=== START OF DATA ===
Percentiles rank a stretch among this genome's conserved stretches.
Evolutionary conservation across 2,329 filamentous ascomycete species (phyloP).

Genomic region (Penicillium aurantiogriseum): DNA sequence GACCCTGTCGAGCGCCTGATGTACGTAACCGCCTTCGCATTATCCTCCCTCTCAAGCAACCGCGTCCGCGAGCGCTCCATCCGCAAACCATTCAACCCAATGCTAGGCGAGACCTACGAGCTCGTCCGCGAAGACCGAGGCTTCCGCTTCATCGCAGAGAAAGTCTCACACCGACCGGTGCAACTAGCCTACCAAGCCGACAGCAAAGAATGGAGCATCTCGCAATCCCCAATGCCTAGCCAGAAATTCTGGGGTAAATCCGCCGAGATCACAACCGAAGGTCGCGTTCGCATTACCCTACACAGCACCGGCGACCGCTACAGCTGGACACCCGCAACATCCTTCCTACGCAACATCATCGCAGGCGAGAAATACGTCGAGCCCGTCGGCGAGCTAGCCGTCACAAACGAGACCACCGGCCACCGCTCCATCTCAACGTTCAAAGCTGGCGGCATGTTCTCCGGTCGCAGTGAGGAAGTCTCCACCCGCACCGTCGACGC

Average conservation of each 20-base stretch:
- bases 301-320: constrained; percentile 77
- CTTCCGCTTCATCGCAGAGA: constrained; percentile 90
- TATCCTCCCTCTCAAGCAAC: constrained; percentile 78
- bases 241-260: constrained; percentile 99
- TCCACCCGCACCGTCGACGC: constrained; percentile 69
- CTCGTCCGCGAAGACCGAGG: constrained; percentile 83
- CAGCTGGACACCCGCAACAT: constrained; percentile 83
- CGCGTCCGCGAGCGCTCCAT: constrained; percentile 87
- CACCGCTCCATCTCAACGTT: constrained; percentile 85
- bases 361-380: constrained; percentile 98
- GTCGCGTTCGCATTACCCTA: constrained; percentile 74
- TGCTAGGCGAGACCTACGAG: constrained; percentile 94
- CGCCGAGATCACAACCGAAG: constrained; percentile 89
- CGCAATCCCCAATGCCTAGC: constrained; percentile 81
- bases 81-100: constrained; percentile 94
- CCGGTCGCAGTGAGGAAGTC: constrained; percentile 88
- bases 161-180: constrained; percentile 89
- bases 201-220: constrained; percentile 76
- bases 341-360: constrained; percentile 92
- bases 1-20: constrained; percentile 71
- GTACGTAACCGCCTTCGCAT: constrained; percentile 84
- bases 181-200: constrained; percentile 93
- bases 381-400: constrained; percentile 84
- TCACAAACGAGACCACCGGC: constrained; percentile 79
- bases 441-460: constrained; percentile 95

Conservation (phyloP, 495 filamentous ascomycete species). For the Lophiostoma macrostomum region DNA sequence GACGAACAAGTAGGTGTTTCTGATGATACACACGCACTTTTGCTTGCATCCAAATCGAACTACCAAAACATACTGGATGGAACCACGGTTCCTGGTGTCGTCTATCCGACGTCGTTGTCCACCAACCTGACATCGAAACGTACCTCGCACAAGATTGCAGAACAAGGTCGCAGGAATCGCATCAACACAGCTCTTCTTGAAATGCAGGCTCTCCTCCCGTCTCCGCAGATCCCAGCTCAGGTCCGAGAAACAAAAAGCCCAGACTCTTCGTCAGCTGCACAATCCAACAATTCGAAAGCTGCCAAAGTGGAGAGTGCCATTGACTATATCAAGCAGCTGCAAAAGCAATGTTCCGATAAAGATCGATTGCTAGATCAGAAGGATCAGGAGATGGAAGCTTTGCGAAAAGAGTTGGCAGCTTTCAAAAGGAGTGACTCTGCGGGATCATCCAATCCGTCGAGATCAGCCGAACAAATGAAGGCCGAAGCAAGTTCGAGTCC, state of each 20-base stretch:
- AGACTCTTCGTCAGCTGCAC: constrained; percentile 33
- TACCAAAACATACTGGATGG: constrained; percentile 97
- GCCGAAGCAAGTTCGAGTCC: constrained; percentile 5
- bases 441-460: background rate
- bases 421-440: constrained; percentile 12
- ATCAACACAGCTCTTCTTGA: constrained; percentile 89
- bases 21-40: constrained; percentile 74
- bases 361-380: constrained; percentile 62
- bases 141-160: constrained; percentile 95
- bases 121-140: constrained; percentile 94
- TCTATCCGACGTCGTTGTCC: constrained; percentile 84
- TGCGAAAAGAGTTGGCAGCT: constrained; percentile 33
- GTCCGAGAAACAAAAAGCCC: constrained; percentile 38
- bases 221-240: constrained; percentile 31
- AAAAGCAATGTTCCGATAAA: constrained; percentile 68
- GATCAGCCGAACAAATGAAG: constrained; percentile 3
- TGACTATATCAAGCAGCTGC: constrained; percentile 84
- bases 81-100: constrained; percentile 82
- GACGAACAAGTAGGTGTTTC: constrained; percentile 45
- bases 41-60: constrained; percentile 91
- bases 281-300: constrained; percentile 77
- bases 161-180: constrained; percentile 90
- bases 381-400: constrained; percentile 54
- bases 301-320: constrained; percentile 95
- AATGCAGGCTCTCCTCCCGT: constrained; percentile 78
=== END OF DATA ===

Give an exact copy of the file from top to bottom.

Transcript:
Percentiles rank a stretch among this genome's conserved stretches.
Evolutionary conservation across 2,329 filamentous ascomycete species (phyloP).

Genomic region (Penicillium aurantiogriseum): DNA sequence GACCCTGTCGAGCGCCTGATGTACGTAACCGCCTTCGCATTATCCTCCCTCTCAAGCAACCGCGTCCGCGAGCGCTCCATCCGCAAACCATTCAACCCAATGCTAGGCGAGACCTACGAGCTCGTCCGCGAAGACCGAGGCTTCCGCTTCATCGCAGAGAAAGTCTCACACCGACCGGTGCAACTAGCCTACCAAGCCGACAGCAAAGAATGGAGCATCTCGCAATCCCCAATGCCTAGCCAGAAATTCTGGGGTAAATCCGCCGAGATCACAACCGAAGGTCGCGTTCGCATTACCCTACACAGCACCGGCGACCGCTACAGCTGGACACCCGCAACATCCTTCCTACGCAACATCATCGCAGGCGAGAAATACGTCGAGCCCGTCGGCGAGCTAGCCGTCACAAACGAGACCACCGGCCACCGCTCCATCTCAACGTTCAAAGCTGGCGGCATGTTCTCCGGTCGCAGTGAGGAAGTCTCCACCCGCACCGTCGACGC

Average conservation of each 20-base stretch:
- bases 301-320: constrained; percentile 77
- CTTCCGCTTCATCGCAGAGA: constrained; percentile 90
- TATCCTCCCTCTCAAGCAAC: constrained; percentile 78
- bases 241-260: constrained; percentile 99
- TCCACCCGCACCGTCGACGC: constrained; percentile 69
- CTCGTCCGCGAAGACCGAGG: constrained; percentile 83
- CAGCTGGACACCCGCAACAT: constrained; percentile 83
- CGCGTCCGCGAGCGCTCCAT: constrained; percentile 87
- CACCGCTCCATCTCAACGTT: constrained; percentile 85
- bases 361-380: constrained; percentile 98
- GTCGCGTTCGCATTACCCTA: constrained; percentile 74
- TGCTAGGCGAGACCTACGAG: constrained; percentile 94
- CGCCGAGATCACAACCGAAG: constrained; percentile 89
- CGCAATCCCCAATGCCTAGC: constrained; percentile 81
- bases 81-100: constrained; percentile 94
- CCGGTCGCAGTGAGGAAGTC: constrained; percentile 88
- bases 161-180: constrained; percentile 89
- bases 201-220: constrained; percentile 76
- bases 341-360: constrained; percentile 92
- bases 1-20: constrained; percentile 71
- GTACGTAACCGCCTTCGCAT: constrained; percentile 84
- bases 181-200: constrained; percentile 93
- bases 381-400: constrained; percentile 84
- TCACAAACGAGACCACCGGC: constrained; percentile 79
- bases 441-460: constrained; percentile 95

Conservation (phyloP, 495 filamentous ascomycete species). For the Lophiostoma macrostomum region DNA sequence GACGAACAAGTAGGTGTTTCTGATGATACACACGCACTTTTGCTTGCATCCAAATCGAACTACCAAAACATACTGGATGGAACCACGGTTCCTGGTGTCGTCTATCCGACGTCGTTGTCCACCAACCTGACATCGAAACGTACCTCGCACAAGATTGCAGAACAAGGTCGCAGGAATCGCATCAACACAGCTCTTCTTGAAATGCAGGCTCTCCTCCCGTCTCCGCAGATCCCAGCTCAGGTCCGAGAAACAAAAAGCCCAGACTCTTCGTCAGCTGCACAATCCAACAATTCGAAAGCTGCCAAAGTGGAGAGTGCCATTGACTATATCAAGCAGCTGCAAAAGCAATGTTCCGATAAAGATCGATTGCTAGATCAGAAGGATCAGGAGATGGAAGCTTTGCGAAAAGAGTTGGCAGCTTTCAAAAGGAGTGACTCTGCGGGATCATCCAATCCGTCGAGATCAGCCGAACAAATGAAGGCCGAAGCAAGTTCGAGTCC, state of each 20-base stretch:
- AGACTCTTCGTCAGCTGCAC: constrained; percentile 33
- TACCAAAACATACTGGATGG: constrained; percentile 97
- GCCGAAGCAAGTTCGAGTCC: constrained; percentile 5
- bases 441-460: background rate
- bases 421-440: constrained; percentile 12
- ATCAACACAGCTCTTCTTGA: constrained; percentile 89
- bases 21-40: constrained; percentile 74
- bases 361-380: constrained; percentile 62
- bases 141-160: constrained; percentile 95
- bases 121-140: constrained; percentile 94
- TCTATCCGACGTCGTTGTCC: constrained; percentile 84
- TGCGAAAAGAGTTGGCAGCT: constrained; percentile 33
- GTCCGAGAAACAAAAAGCCC: constrained; percentile 38
- bases 221-240: constrained; percentile 31
- AAAAGCAATGTTCCGATAAA: constrained; percentile 68
- GATCAGCCGAACAAATGAAG: constrained; percentile 3
- TGACTATATCAAGCAGCTGC: constrained; percentile 84
- bases 81-100: constrained; percentile 82
- GACGAACAAGTAGGTGTTTC: constrained; percentile 45
- bases 41-60: constrained; percentile 91
- bases 281-300: constrained; percentile 77
- bases 161-180: constrained; percentile 90
- bases 381-400: constrained; percentile 54
- bases 301-320: constrained; percentile 95
- AATGCAGGCTCTCCTCCCGT: constrained; percentile 78